Iterated Systems eventually became a company called MediaBin, Inc., which was ultimately acquired by Interwoven (which, in turn, was recently acquired by Autonomy). The fractal imaging technology is still used in Autonomy's MediaBin Digital Asset Management product, as (for example) part of the "similarity search" feature, where you specify (through the DAM client's GUI) a source image and tell the system to find all assets in the system that look like the source image. Images in the system have already been decomposed into their fractal primitives. When the source image's primitives (which, remember, are scale-free) are known, they can be compared against sets of fractal shards in the system. When the similarity between shard-sets is good enough, an "alike" image is presumed to have been found.

It's a fascinating technology and one of the great computer-imaging developments of the 20th century, IMHO. If you're into digital imaging you might want to track down Ning Lu's book. A 40-page sample of it is online here. I say drop what you're doing and check it out.

Thursday, May 21, 2009

U.S. Patent Office web site runs on Netscape iPlanet?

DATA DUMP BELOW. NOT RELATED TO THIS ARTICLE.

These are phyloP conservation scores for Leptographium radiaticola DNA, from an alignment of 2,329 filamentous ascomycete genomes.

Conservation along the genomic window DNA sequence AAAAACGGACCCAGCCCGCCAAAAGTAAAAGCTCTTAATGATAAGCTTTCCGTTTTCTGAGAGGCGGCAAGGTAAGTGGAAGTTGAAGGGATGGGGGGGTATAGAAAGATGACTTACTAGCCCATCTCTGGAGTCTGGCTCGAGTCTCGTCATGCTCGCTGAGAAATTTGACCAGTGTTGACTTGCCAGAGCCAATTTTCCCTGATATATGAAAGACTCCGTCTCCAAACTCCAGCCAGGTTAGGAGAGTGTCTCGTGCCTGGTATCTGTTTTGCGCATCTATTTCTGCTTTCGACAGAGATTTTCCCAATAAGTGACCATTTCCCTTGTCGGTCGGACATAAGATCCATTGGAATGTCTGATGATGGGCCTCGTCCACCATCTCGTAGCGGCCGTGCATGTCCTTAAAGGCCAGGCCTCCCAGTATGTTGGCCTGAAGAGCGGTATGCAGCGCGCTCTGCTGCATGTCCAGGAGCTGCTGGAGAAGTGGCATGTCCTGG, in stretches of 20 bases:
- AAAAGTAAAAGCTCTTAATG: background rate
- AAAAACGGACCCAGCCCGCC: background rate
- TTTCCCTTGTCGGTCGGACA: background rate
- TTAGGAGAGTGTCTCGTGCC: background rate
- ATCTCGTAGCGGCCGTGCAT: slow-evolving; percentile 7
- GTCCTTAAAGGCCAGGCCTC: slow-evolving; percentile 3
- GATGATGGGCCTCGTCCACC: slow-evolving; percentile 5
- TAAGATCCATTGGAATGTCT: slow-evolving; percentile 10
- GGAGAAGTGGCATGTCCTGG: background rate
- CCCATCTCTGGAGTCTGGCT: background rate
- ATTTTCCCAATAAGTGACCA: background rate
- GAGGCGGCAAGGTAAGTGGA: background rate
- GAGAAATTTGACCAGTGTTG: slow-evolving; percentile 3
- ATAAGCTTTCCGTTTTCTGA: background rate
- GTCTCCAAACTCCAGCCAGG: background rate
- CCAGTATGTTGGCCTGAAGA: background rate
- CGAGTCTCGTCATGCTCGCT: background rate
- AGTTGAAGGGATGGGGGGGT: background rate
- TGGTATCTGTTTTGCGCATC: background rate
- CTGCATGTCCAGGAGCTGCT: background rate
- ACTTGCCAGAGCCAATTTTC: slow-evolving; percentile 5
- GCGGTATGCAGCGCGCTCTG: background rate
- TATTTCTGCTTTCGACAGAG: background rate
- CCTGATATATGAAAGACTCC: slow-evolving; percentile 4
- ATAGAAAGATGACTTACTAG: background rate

I suppose I shouldn't be so surprised at this, but I never seriously thought I would encounter the name "iPlanet(TM) Web Server Enterprise Edition" on an in-production web site again any time soon. And yet it turns out, the U.S. Patent and Trademark Office's publicly searchable database of patent applications is powered by a 2001 version of Netscape's app server.

The iPlanet "welcome page" can be found at http://appft1.uspto.gov/, which is one of the hosts for the Patent Application search site.

Brings back memories, doesn't it?

Sunday, May 17, 2009

WolframAlpha fails to impress

I been fooling around with WolframAlpha (the much-ballyhooed intelligent search engine) yesterday and today, and all I can say is, it feels very alpha.

I tried every query I could think of to get the annual consumption of electricity in the U.S., and got nowhere. On the other hand, if you just enter "electricity," your first hit is Coulomb's law 2.0mC, 5.0mC, 250cm, your second hit is 12A, 110V, and your third hit is diode 0.6 V. Which seems (how shall I say?) pretty useless.

As it turns out, WolframAlpha is also extraordinarily slow most of the time and hasn't performed well in load tests. Apparently Wolfram's AI doesn't extend to figuring out how to make something scale.

I'll suspend judgment on WA for a while longer, pending further testing. But right now it looks and smells like the answer to a question nobody asked.

Saturday, May 16, 2009

Google patent on floating data centers

This may be old news to others, but I only learned about it just now, and I have to assume there are still people who haven't heard it yet, so: